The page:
We had another problem. All along we suspected that the front wheels were doing nothing and that is why the big Ford struggled so much. On the last attempt, it was confirmed that the 4×6 mode was *not* powering the front tires. (Four wheel drive is critical given the loose stones and wet concrete present on a boat launching ramp.) We determined that the F350 needed some Chevy help. Terry’s Chevy was connected to the front of the F350 (making a train) and two more attempts were made. This didn’t really help since Terry had to pull both the huge F350 and the jump.

It was time for another approach and it should be noted that daylight was quickly expiring. We kept the F350 in the middle and had Terry’s pickup tied to one corner of the jump and Mike’s minivan to the other corner of the jump. Frank and I weighed down the F350’s back tires. Hit it! All three vehicles battled forward and the ski jump bounced over the ledge and started up the launching ramp. The trailer hitch tongue broke loose of the F350 and slammed down onto the ground. Terry’s rope broke and only Mike’s rope (no stronger than a ski line) kept the jump from roaring down the ramp into the river. Terry quickly crawled behind the jump and blocked the jump tires earning a medal of bravery.

After a discussion of the options a determination was made to not jack up the tongue for reattachment to the F350. The F350 was tied to the tongue and Terry’s pickup was also reconnected. This approach was successful and the ski jump was now free of the incline of the launching ramp. The remaining movement, placement, and parking of the jump was uneventful. The saturated foam pieces were moved with the F350 via two trips and stacked on the deck of the ski jump. Jason left and took the F350 to the car wash for a much needed cleaning.

It was very dark when we were done with the ski jump and consequently, we didn’t get to ski. Considering all the things that could have gone wrong (slipping on nasty green moss; carriage bolt failure; last rope breaking, jump rolling into river and sinking; F350 rolling into river…) we got off pretty easy.

*** Update ***
There was no problem with the F350’s 6×4 operation. Our operator forgot to lock the front hubs, which differ from the F150s which lock electronically.


My dad and I joined the UCOA shooting club last night. It was my first time shooting trap and my accuracy was shamefully harmless. Several of the q-tip sharp shooters gave me advice.

  • Acquire and shoot with both eyes open
  • Don’t try to aim, just look at the target
  • Don’t stop moving shotgun until after shot
  • Think that you are trying to wet moving ball with garden hose, pull trigger to release water
  • Keep hand on stock further out and point index finger at target
  • Keep left foot pointed forward and legs relaxed
  • Use improved modified choke for trap

Trap was more difficult than the hand thrown clay variety since the thrower is 16 yards in front of you (at the easiest level of play). We had a great time and shot three rounds. Next time, I play to give skeet a try. I am hooked!

Kudos for Customer Service

Customer service is non-existent in this current day and age. However, I must give kudos to the kind folks at HO Watersports / Hyperlite.

I use my collection of waterski equipment frequently and work hard to maintain it well. Occasionally, my equipment breaks and I contact the vendor to check the availability of replacement parts (and I always attach digital pictures of the equipment failure). Every time that I have contacted HO / Hyperlite about an equipment failure they have supplied me with free replacement parts shipped to my door. This approach to customer service deserves kudos and I will continue to buy lots of waterski equipment from them and encourage you to do the same!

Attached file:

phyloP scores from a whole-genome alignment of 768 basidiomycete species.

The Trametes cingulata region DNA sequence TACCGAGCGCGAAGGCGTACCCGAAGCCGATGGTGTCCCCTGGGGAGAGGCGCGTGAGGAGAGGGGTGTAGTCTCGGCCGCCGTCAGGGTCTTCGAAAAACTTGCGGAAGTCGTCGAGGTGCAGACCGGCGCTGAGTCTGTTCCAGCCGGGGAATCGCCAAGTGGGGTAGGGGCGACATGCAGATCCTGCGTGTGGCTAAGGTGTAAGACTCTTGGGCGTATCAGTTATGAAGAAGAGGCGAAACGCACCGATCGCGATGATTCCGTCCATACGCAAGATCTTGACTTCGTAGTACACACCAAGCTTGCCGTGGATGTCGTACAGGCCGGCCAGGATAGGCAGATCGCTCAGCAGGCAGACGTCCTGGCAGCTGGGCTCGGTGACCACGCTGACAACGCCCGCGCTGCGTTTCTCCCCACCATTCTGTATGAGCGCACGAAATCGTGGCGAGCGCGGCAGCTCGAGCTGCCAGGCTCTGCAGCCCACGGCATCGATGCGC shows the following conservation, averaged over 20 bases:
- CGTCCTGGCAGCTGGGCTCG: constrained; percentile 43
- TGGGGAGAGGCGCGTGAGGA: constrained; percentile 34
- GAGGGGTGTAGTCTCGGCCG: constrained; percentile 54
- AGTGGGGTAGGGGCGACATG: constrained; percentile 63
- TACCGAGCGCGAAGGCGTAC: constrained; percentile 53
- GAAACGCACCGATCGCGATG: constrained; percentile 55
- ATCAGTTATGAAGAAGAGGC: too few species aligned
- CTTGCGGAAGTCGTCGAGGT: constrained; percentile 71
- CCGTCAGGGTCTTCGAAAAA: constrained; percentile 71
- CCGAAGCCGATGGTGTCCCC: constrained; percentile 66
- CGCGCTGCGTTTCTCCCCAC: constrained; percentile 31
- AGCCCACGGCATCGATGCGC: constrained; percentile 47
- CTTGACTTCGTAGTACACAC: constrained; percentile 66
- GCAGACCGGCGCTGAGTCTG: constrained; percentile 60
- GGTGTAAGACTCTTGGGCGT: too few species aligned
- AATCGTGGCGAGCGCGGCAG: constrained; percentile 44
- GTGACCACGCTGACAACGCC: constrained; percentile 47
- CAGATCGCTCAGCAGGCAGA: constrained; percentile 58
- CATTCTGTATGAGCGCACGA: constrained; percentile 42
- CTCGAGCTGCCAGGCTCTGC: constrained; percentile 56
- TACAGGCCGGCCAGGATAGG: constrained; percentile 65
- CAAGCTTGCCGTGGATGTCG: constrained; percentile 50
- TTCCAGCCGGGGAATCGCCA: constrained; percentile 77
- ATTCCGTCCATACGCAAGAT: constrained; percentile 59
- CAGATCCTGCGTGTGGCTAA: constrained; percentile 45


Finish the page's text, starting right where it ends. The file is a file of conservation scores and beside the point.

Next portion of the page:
Proper Equipment

I waterskied up on Round Lake this past Sunday and literally faced some hail during one of my slalom runs. I used my new 3mm SWS dry-suit along with some layering underneath. I must say that it kept me warm and comfortable with only slight moisture around the seals.

Last night, I waterskied on the Maumee River with all the amenities. Of course I wore my dry-suit and I used the hot shower to warm my ski bindings and gloves up to a toasty temperature before plunging into the icy water. This morning during the weather forecast I learned that the Toledo area set a new low temperature last night of 26 degrees. I guess my friends and I fall into the hard core waterskiing category. I question why I didn’t buy a dry-suit earlier.

I wore a Barefoot International dry-suit a couple weeks ago which kept me perfectly dry. However, the neck seal was too tight that I felt like I was in choke hold. The wrist and ankle seals were impressively tight and the result was almost a claustrophobic fit. The disadvantage of the Barefoot International dry-suit is lots of drag due to the baggy proportions which allow you to wear massive layering. Therefore, a Barefoot International dry-suit isn’t a good match for slalom skiing. But they are solid and indestructible for everything else. Just remember to belch the air out (on shore and in the water) otherwise you will look like an inflated puff ball!

Double Digits

I played basketball tonight in the Marathon league as a sub for the 6pm game. I was able to score 10 points and achieve a personal best. Unfortunately, we didn’t win. However, I played with my regular team for the 7pm game and we won. I was able to score 2 and get a few rebounds. I am pretty tired, but this is good preparation for the waterskiing season.

Ski Course Removal

I just uploaded the photos that Kate took when we removed the ski course. These were taken with her camera phone, so the quality leaves something to be desired. We skied until almost dark, despite the fact that it was November.

Chris and Gary are barefooting this weekend (December 4th and 5th) in Michigan dressed up for the holidays. The local newspaper is going to write an article and publish photos of this endeavor.


I forgot to mention in my last posting, that we saw what we thought were four logs. Upon closer inspection it was two bucks and two does crossing the river. One of the bucks was at least 8 point. Only their heads were out of the water and they moved across the Maumee with impressive speed. I had never seen this before. We tried taking a picture of them with a camera phone but by then the deer were too far away.